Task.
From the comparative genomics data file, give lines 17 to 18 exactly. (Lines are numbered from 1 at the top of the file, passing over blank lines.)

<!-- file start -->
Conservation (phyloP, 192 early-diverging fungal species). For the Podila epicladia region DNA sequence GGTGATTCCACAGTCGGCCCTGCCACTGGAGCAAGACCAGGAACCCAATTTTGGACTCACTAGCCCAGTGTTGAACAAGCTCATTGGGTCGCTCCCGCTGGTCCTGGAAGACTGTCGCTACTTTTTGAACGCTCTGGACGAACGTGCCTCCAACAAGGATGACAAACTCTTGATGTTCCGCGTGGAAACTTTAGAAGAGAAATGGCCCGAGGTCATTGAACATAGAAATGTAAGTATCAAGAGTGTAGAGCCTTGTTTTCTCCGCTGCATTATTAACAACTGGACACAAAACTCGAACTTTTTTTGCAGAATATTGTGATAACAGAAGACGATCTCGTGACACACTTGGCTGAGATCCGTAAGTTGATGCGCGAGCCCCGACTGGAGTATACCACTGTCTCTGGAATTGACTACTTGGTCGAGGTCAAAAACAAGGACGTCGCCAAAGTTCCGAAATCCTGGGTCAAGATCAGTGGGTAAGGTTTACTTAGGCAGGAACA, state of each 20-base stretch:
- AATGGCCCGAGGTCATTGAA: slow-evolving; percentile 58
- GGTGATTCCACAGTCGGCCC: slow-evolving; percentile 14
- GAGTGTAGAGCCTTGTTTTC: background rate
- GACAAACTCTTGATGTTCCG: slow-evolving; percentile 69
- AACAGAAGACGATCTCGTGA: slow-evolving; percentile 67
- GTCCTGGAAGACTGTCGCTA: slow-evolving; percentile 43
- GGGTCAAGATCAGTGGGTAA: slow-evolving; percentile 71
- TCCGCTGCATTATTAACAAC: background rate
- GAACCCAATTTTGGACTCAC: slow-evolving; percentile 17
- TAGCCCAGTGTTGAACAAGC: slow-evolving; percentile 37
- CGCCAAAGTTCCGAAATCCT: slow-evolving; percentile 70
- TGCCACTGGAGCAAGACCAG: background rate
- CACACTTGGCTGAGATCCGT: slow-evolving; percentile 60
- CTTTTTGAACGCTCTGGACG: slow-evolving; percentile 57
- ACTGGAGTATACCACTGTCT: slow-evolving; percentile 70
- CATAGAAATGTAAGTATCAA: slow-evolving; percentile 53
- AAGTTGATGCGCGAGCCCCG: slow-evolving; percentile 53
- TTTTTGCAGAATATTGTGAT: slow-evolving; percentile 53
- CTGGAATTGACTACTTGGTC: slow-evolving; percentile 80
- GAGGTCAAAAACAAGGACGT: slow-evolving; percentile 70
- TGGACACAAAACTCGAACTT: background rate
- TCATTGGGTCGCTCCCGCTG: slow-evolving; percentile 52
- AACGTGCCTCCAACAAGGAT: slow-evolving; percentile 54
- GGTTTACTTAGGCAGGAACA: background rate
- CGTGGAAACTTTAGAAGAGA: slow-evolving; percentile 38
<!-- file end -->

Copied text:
- CATAGAAATGTAAGTATCAA: slow-evolving; percentile 53
- AAGTTGATGCGCGAGCCCCG: slow-evolving; percentile 53